WORTHINGTON -- K’Kayla Mike planned to play softball for the Minnesota West Lady Jays last year. She had played the sport since the sixth grade.
She was unable to perform, however, because the Minnesota West softball program was suspended due to a lack of players. Now, things are different. Players are signing up, the team has a new head coach, and Mike -- after helping the Jays through a solid winter women’s basketball season -- has her glove and bat ready.
Softball is fun, she says. And the uniqueness of the upcoming 2019 Lady Jays season could make it funner still.
“Just the feeling of your teammates and fans cheering you on. Even if you’re in the dugout, you’re in the game. You never feel like you’re out of the game. No one’s going to look at you like you’re making too much noise, because there’s never too much noise in softball,” the sophomore explained, adding that since there are no holdovers from 2018, it’s one for all and all for one.
“There aren’t, technically, any veterans. We’re all on the same level. We should be more connected. Basically there’s no hierarchy,” Mike said.
Beginning her first year of coaching, former Minnesota West athlete Tanner Gunnink said this week that there are eight firm commitments for the team. Expectations are that more will join.
Mike, who hails from the U.S. Virgin Islands, is a catcher. Stephanie Kazemba, a Round Lake product, is in line to handle a lot of the pitching duties.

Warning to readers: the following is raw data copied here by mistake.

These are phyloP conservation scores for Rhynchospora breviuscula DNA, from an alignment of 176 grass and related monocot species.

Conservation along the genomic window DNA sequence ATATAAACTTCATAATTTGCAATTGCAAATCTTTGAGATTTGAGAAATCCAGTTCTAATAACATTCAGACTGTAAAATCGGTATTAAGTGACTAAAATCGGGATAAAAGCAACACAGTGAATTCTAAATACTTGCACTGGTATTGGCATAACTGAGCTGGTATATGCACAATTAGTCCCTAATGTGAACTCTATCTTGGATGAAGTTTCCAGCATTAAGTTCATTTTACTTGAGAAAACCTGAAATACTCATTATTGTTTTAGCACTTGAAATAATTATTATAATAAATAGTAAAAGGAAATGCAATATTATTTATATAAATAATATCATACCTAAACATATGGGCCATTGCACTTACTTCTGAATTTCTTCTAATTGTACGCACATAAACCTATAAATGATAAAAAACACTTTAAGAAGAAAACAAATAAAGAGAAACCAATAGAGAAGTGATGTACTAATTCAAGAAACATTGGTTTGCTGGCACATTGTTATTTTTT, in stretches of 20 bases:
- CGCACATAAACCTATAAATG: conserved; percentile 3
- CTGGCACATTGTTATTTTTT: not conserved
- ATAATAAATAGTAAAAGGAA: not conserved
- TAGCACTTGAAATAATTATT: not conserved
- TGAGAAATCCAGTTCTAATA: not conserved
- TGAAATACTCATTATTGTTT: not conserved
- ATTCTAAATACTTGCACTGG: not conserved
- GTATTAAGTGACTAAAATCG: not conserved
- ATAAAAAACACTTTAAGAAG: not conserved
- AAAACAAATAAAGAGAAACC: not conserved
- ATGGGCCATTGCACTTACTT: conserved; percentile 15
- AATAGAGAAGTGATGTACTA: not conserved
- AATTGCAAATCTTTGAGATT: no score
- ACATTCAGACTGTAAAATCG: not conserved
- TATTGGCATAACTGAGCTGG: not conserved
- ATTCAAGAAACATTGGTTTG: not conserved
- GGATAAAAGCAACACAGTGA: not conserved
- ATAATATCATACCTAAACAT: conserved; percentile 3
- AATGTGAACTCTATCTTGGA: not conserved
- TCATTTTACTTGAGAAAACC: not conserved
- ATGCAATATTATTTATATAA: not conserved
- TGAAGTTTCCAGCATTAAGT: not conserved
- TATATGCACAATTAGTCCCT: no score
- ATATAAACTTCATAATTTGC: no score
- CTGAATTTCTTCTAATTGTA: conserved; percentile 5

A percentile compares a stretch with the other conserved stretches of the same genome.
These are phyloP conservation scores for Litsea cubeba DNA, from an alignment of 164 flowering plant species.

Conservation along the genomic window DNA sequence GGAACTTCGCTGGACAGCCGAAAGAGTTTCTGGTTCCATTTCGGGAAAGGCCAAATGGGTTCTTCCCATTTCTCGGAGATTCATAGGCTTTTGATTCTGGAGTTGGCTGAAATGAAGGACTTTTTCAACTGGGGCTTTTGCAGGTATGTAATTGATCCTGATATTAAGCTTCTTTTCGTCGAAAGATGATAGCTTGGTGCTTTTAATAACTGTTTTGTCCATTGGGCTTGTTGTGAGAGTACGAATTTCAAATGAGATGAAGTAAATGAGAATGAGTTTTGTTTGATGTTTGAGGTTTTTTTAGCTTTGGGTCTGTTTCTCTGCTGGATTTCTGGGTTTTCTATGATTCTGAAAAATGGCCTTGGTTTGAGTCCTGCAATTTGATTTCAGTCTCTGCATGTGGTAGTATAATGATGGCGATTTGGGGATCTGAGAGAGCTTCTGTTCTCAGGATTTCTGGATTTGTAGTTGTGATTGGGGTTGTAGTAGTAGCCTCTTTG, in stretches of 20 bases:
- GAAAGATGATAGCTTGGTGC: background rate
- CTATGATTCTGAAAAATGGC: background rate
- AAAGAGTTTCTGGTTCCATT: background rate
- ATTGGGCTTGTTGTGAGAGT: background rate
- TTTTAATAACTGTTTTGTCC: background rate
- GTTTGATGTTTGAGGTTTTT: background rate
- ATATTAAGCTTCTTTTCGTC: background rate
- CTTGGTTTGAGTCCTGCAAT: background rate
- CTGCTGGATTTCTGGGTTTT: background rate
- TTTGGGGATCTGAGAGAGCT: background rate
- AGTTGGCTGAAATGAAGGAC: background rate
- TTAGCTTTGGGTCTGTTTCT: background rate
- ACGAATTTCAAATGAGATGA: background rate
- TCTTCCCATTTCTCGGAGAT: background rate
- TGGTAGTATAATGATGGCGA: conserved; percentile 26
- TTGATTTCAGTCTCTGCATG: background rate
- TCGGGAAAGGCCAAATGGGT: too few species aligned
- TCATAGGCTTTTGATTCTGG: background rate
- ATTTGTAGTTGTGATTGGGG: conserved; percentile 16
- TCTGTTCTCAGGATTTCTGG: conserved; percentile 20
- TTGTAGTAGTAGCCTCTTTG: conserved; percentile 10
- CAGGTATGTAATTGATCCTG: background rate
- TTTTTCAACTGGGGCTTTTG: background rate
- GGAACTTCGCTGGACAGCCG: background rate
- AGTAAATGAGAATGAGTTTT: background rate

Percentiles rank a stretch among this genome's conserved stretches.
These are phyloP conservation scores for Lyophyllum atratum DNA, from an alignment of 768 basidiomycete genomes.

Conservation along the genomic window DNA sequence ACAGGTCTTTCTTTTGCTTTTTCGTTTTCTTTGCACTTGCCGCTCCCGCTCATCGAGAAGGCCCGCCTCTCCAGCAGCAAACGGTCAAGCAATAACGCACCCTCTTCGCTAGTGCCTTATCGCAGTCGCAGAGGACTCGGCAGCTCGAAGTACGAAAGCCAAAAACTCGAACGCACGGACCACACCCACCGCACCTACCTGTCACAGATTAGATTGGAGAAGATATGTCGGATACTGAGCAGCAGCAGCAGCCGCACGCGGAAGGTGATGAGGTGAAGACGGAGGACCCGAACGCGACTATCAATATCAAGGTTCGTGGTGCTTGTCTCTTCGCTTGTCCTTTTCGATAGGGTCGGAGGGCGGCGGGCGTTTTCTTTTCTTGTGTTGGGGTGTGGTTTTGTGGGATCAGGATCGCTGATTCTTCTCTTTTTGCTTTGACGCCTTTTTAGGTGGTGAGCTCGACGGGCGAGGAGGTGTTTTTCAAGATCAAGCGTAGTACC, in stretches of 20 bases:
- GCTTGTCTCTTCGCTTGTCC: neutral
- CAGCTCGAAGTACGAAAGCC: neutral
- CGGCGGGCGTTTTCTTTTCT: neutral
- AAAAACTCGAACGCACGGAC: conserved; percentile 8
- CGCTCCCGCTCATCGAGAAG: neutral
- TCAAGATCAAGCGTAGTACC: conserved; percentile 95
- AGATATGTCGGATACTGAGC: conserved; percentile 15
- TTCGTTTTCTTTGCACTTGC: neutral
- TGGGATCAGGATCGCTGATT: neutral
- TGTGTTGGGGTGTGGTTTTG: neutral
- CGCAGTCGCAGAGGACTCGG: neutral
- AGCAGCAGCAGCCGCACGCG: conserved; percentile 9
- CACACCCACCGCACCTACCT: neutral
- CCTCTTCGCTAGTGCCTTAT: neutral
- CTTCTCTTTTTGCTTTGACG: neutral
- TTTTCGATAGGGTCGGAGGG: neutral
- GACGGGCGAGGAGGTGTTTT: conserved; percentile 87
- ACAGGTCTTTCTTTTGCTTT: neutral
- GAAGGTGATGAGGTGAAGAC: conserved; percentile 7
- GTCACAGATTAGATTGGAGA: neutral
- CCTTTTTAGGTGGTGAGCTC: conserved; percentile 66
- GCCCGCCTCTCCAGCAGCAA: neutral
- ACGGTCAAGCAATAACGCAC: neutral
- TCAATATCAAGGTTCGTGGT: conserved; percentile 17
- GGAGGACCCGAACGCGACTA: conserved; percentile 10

Gunnink was hired in July of last year.
“I was fired up after I got hired. I really was,” she said. “I think that any job you get offered, you have to think about the pros and cons. And this job, there were more pros.”
For one, she’s already familiar with West, and with the softball program, having participated in it for two seasons. She also likes the people she’s working with, including her assistant coach Kristen Andersen, who also has deep ties to the college.
Gunnink knows the challenges ahead.
“It’s kind of hard to fire-up a program that was dead last year,” she explained, pointing out that there are no veteran Lady Jay players at all. None of the 2019 recruits have ever played softball at West.
“We’re at a clean slate,” said the coach.
She plans to put a high premium on player camaraderie, strong work ethics, and the basics -- like putting the ball in play and making the plays in the field.
She’ll surely appreciate Mike, who was a gung-ho basketball player for Minnesota West for two seasons. Now she will let loose in the spring sport.
“I’m pretty aggressive,” Mike said about herself. “I any sport I’m aggressive.”